Special delivery: Mountain lions rescued from Zogg fire arrive at new home
Three young mountain lions rescued from a Northern California wildfire have arrived at their new home at the Columbus Zoo and Aquarium just in time for the holidays, thanks to a special transport from FedEx.
Firefighters with the California Department of Forestry and Fire Protection first found the cubs in the days after the Zogg fire tore through 56,000 acres in Shasta and Tehama counties in September.
One cub, dubbed Captain Cal, was so small that rescuers initially mistook him for a house cat.
After his rescue, Captain Cal was taken to the Oakland Zoo, where veterinarians worked with experts from UC Davis to treat him for singed whiskers and burned paw pads. He was only 4 to 6 weeks old at the time.
The feisty feline was then introduced to two unnamed sister cubs also rescued from the Zogg fire. Just 5 weeks old at the time, the twins had lost their mother in the blaze.
The three cubs were first introduced through a barrier to make sure they would get along, Oakland Zoo spokeswoman Erin Harrison said, and also because Captain Cal was still wrapped in bandages from his burns.
As he grew healthier, proper introductions were made and the trio became fast friends.
“They bonded from the first moment,” Harrison said.
After about two months of care, the cubs were ready to embark on the next leg of their journey. The Oakland Zoo partnered with FedEx, which transported the cubs to their new digs in Ohio on Dec. 1, free of charge.
Harrison said the shipping company often helps the zoo with animal transport because it has the capacity for large cargo.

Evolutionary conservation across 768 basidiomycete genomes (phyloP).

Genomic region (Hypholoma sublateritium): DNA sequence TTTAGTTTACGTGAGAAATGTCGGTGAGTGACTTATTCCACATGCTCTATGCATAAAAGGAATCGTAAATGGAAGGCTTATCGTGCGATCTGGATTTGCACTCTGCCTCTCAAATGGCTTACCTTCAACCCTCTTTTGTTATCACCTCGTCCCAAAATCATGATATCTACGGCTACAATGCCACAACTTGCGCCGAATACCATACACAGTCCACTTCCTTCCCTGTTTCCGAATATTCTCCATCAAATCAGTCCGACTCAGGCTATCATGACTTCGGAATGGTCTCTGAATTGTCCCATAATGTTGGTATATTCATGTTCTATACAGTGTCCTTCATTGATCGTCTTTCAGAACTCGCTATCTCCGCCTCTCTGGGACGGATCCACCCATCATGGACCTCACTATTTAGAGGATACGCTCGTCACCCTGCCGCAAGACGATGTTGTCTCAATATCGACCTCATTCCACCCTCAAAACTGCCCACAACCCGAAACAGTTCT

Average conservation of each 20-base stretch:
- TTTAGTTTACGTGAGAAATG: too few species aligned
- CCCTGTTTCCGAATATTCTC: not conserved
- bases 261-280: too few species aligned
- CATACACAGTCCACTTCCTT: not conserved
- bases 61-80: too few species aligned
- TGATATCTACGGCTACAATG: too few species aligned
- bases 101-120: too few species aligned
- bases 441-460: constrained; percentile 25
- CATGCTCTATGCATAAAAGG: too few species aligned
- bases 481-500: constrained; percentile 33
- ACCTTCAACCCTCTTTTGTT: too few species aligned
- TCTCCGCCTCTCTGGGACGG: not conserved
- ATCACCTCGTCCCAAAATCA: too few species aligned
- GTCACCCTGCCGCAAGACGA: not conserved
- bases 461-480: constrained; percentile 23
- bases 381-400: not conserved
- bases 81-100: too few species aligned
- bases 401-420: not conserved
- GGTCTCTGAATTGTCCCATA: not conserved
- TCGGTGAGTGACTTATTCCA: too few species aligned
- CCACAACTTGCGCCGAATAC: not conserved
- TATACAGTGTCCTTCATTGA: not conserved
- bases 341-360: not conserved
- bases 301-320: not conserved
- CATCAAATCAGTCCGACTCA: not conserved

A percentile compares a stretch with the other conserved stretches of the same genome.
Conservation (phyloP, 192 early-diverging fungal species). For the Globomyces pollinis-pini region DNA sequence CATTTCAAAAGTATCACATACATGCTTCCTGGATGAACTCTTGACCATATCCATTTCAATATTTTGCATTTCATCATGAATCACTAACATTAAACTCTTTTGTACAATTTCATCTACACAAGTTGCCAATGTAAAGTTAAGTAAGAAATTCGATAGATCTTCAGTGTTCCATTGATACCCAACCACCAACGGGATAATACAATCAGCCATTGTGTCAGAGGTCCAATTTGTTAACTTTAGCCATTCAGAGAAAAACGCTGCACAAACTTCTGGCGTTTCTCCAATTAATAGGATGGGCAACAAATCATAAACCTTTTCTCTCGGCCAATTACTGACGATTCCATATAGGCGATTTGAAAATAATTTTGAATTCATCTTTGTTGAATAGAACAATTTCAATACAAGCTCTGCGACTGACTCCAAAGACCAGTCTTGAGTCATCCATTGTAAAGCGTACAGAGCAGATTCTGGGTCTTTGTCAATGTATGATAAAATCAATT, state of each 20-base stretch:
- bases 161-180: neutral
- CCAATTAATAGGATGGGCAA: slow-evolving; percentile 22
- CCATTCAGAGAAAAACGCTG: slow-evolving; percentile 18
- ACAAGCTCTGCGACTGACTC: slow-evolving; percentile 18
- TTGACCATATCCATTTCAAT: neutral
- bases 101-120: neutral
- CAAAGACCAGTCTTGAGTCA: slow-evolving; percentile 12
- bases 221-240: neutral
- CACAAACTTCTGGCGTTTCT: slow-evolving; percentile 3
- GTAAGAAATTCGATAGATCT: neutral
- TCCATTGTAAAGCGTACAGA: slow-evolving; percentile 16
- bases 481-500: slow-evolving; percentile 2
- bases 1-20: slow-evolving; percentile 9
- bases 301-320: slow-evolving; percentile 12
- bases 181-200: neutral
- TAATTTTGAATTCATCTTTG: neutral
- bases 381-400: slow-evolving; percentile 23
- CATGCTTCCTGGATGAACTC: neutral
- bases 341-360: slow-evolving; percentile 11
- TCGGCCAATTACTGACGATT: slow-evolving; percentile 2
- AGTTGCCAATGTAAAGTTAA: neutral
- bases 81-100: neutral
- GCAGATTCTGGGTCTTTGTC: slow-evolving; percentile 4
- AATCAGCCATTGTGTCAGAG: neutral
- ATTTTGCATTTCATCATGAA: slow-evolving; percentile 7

“They’ve done it for us for tigers, grizzly bears and now these cubs,” she said. “We’re really appreciative.”
In a Facebook update Monday, the zoo shared a video of the trio — now a bit older and larger — snuggled into a large crate as they were placed onto an early morning flight. They were safe and sound in Columbus by dinnertime, officials said.
The cubs aren’t the only animals rescued during California’s worst wildfire season.
The 7- to 9-month-old bobcat was treated for severe wounds, some of which were infected, at San Diego Humane Society’s Ramona Wildlife Center. She responded so well to care that she doubled in size over the course of her two-month treatment, Andy Blue, the center’s campus director, said in a news release.
“This little fighter went from emaciated with severe burns to becoming a feisty predator who will be able to fend for herself in nature,” Blue said. “We are thrilled!”
But not every animal is a great candidate for returning to the wild. Harrison said mountain lions cubs such as Captain Cal and his companions typically stay with their mothers for the first two years of their life to learn to hunt and survive.
“When they’re [orphaned] this young, the only option is for them to live in a zoo or a sanctuary,” she said. “Putting them back in the wild would just be another death sentence.”
The Columbus Zoo will unveil the names of the two sister cubs soon, Harrison said. The plan is for the threesome to remain together at the facility for the rest of their lives.
“They sleep in a pile. They play with each other. They’re so tight now,” she said. “They’re a true family.”
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